Champion of my time

It is extremely uncomfortable sitting precariously up here in the rafters. The wooden beams, stained with years of bird droppings, are cold and their dampness penetrates my clothes. A rat scurries along a plank in front of my eyes. The rancid odour of twenty years of fermenting rodent dung, assaults my senses. Through broken roof tiles, spikes of white illumination penetrate the darkness. The swirling wind disrupts the accumulated dust and creates bizarre patterns in the rays of light. The timber frame of the ancient school house groans under the ravages of time. An eerie setting, celestial almost.
Thirty years ago I sat here. It was going to be my greatest triumph. I would be a hero, an undoubted champion of my time, no longer a stranger in a new school. I remember, the first piece of white chalk landed beside her. Not a movement, not a sound; then like a coiled snake, Mrs Henley whirled around, arm outstretched, finger pointing to— to no one. Nobody had moved, she hadn’t caught the perpetrator. The suppressed chuckles vanished under her steely gaze. She resumed her scribing on the blackboard. Another piece of chalk, no reaction, more scribing. Another piece of chalk, sniggers from the students.
‘Everybody outside now. Leave everything as it is. Outside. Go. No one is to re-enter this classroom until the chalk thrower owns up. This could take all day. It is up to you.’
‘But Mrs Henley, it was ….’
‘I do not want to hear from any one except the guilty party. Outside now.’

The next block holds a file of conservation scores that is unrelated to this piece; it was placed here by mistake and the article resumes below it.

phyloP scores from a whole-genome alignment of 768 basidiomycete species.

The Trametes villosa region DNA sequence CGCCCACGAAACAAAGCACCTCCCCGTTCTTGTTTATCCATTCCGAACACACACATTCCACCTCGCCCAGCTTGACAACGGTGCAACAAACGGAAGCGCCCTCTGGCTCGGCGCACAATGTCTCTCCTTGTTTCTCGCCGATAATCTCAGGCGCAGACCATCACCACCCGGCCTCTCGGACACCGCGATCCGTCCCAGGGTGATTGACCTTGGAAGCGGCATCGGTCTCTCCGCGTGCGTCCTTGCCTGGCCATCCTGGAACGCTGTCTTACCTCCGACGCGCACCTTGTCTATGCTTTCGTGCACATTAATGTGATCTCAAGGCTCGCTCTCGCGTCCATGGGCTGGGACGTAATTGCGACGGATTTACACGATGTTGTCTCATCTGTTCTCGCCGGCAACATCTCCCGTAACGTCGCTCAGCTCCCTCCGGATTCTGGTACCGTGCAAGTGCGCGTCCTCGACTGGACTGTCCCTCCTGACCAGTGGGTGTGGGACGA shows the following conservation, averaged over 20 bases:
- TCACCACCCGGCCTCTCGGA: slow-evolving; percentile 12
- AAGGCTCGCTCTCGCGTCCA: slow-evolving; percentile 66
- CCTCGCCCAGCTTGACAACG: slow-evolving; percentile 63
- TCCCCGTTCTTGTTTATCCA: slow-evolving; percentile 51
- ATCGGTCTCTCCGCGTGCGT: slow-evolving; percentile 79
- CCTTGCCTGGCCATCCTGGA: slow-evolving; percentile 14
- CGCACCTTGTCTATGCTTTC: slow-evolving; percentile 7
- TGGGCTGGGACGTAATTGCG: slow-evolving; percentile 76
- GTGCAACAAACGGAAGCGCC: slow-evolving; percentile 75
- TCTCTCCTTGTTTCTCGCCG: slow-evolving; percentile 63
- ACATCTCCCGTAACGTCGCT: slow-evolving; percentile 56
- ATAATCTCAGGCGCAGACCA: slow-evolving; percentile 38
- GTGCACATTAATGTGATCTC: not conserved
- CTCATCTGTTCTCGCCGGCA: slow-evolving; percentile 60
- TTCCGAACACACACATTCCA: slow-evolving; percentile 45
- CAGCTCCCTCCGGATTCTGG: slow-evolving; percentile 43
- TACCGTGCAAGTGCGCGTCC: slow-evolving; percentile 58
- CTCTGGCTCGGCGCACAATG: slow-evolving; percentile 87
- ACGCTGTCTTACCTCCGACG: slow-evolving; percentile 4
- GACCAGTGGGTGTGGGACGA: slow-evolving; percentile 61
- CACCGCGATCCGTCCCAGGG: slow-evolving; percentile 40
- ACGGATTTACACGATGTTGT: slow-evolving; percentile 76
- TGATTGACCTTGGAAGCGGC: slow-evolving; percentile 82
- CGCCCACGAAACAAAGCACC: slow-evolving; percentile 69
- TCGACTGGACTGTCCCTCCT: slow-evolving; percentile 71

This wasn’t how I had planned it. She was supposed to leave the classroom in frustration. I would then descend from my hiding place. The cheers and laughter acknowledging my fearlessness. I would be exalted in the history of this school for ever. It could still work, I’ll stay here, she’ll leave soon.
It isn’t working. I’ve been sitting in these rafters for hours. She is unwavering in her resolve. Did I see her eyes glance up in my direction? No, surely not, she would have exposed me. Some students seek sanction but are rebuked.
‘The chalk thrower must own up’.
She’s going outside, I’ve won. No wait, she’s talking to everyone, they are coming back. No one looks up. They are gathering their bags–they are leaving! Mrs Henley is turning the lights off, locking the door. They are going home.
Now as I climb down from the rafters, relieved to get away from the vile smell and dankness, I vividly remember the aftermath of that folly. A lie was told, a trust was broken, a childhood prank became a rebellion.
I had sought popularity – I gained notoriety.

Champion of my time


Bendigo, Australia

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